Every mushroom must have seen the mallow - when harvesting the fruit-trees in the woods, it is seen as a tangle of white fibers called hyphae, from which the fruit grows. Not everyone knows that this forest will grow through forest soil (or wood-borne fungi, attacked wood) at distances of many meters, and that its total weight is usually much larger than the total weight of the fruit. When growing the biomass of medicinal fungi in vitro (ie artificially), mycelium grows much faster than the fruiting. When inoculated on a culture vessel (eg a petri dish), the mycelium swells rapidly with the culture medium (agar) and after about 7 days forms on its surface the bones called the primordium - the germ.
Primordium is a germ fungus in the form of bumps on the surface of the culture medium (agar). From that time the theorist will grow up in time. Practically, the fungal biomass is immediately processed into the extract and packaged as capsules or tablets. The only reason why word primordium is used is to emphasize the similarity of mushroom biomass and traditional ferrets.
Growing mycelium on agar in Petri dishes is easier than it seems. We need Petri dishes from lab equipment (a sterilization autoclave is an advantage, not a necessity). Microbiological laboratory practice is an advantage, but not a necessity - experience with fruit making is enough.
The procedure of growing mycelium in domestic conditions
When growing mycelium, as with fruit harvesting, we must take care of purity and sterilization - otherwise, microbial colony grows instead of fungus on agar. To grow mushrooms, first we need to prepare an agar broth. Agar can be purchased as a cookie ingredient. Since agar alone does not provide nutrition to the agar, we need to enrich the agar with a nutritious ingredient, such as barley malt and yeast extract, to which soy protein can be added. These ingredients, which are commonly available, together with agar, dissolve in hot water on agar broth. Petri dishes are sterilized by boiling, and filled at 100 ° C with agar broth (also heated to 100 ° C), cover with lid and allow to solidify in the refrigerator. Mushrooms are not demanding, many species grow on completely inferior substrates, so we do not have to worry too much about their nutrition.
What we need to worry about is bacteria and mold. Sterile Petri dishes can not be opened after filling and covering the lid (it is the same as for jar bottles). We only open them for a short time with a sponge-milled or mycelium-grown vaccine. Spores are obtained from fresh or dry sponge. We will only inoculate until the agar has solidified (20 hours in the refrigerator) and can be done with a stainless steel rod, which is first sterilized by flame:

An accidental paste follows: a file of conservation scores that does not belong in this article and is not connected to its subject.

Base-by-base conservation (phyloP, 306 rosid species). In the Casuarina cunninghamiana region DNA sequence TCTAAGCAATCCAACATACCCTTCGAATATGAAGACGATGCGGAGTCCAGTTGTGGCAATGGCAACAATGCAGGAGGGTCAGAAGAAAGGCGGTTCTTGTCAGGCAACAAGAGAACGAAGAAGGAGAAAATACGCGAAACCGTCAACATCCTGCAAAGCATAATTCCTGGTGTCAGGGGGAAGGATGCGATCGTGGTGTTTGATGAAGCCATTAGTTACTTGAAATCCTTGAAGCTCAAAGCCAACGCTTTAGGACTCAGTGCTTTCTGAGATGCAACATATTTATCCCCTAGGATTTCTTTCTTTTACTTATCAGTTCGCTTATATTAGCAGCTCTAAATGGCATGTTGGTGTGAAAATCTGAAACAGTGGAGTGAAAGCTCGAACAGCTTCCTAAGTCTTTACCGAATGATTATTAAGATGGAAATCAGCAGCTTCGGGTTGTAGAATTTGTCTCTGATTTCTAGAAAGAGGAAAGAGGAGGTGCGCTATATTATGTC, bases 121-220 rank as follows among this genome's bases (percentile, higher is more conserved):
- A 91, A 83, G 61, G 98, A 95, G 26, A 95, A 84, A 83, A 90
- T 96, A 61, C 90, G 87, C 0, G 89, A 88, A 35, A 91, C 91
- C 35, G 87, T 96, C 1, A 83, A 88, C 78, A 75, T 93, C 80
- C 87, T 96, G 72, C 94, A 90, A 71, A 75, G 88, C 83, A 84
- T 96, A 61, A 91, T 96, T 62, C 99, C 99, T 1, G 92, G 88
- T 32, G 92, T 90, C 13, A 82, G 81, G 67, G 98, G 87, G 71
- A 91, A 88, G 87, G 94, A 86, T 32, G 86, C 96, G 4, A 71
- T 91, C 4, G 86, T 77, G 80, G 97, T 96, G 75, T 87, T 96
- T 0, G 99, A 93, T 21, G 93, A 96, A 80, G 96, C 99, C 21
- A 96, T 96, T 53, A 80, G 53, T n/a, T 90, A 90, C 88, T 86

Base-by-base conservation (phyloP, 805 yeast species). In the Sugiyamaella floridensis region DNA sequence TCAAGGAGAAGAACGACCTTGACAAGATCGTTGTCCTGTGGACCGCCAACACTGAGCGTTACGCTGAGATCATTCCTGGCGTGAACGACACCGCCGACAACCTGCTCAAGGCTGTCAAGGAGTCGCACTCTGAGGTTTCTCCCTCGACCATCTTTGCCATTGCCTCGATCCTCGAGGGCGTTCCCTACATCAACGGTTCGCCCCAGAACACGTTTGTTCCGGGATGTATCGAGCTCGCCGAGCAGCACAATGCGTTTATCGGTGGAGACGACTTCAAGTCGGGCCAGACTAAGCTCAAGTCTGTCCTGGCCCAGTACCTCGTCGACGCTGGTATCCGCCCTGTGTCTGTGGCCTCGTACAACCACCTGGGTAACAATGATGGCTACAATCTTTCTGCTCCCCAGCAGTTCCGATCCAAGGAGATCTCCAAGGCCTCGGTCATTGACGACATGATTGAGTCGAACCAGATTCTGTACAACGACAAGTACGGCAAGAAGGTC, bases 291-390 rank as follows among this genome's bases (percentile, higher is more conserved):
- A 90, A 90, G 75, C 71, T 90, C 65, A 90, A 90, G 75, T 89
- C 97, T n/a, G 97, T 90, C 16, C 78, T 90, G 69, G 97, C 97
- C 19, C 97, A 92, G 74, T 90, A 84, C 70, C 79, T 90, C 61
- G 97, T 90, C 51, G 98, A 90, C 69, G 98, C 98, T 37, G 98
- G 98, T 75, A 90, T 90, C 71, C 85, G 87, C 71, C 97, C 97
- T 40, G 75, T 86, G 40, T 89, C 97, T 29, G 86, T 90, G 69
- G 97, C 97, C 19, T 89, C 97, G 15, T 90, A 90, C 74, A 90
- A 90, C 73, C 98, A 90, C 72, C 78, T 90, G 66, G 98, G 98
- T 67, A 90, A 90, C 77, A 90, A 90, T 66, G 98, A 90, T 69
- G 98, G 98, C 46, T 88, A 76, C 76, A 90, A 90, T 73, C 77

When inoculating the lid of the Petri dish we lift slowly and only for the shortest necessary time. We still hold the lid over the agar to prevent bacteria from entering. We cultivate at room temperature. As far as everything is concerned, in a few days the white mycelium of the mushrooms should grow in our bowl. The mycelium will soon create a primordium ("young fruiting"). Bacterial colonies that you will surely encounter usually appear as transparent, white or colored bumps on the surface of the agar. Fungus initially forms a mycelium-like fungus, but soon it will begin to form green or black fungal spores. Mushrooms have the ability to "exert" some of the bacteria from the agar, but if bacteria cause major problems, we can add antibiotics to the broth (mycelium grown and primordium from the agar, of course, will not eat).
Growing mycelium on agar:
Primordium (germ of germs), which is then formed on agar:
Cloning of mushrooms on agar
In the agar plates described above, the fungi can also be cloned. For that, we need a clean piece of fresh, living trunk that we simply put on the surface of agar.
The mushroom fibers from which the fruiting compound is folded gradually break down and re-create the mycelium that grows over the surface of the agar. If this mycelium is used to inoculate another substrate, we obtain mushrooms, which are the clone of the used part of the fruiting.
Preparations from mushroom biomass (mycelium and primordium)
The advantage of cultivating mycelium on agar is that we can visually persuade that the sponge actually grows there and not bacteria or molds. Mycelium grown on agar is therefore used to vaccinate logs (or other substrates) in healing fungi plants.
In the industrial cultivation of mushroom biomass in the form of mycelium and priomordia, the step of growing the ferrets on the natural substrate (which may last for many months in medicinal sponges) completely omitted and the fungus preparations are made directly from the fungal biomass. Mycelium on agar grows fast (several days), but nutrients in the agar are soon exhausted. Growth then stops and the resulting fungal biomass is processed. Products from mushroom biomass have to concentrate many times because their main part is spent agar. While for concentrate concentrates, concentration is an optional, rewarding process for mushroom biomass products.
If we wanted to imitate this industrial process, we would have to choose the agar-pricked mycelium from our petri dishes, put it in the boiling glass and dissolve the boil. We would obtain a secondary broth containing broth from mycelium and primordial and dissolved exhausted agar. Evaporation and filtration would result in a liquid concentrate, lyophilizing the powder concentrate.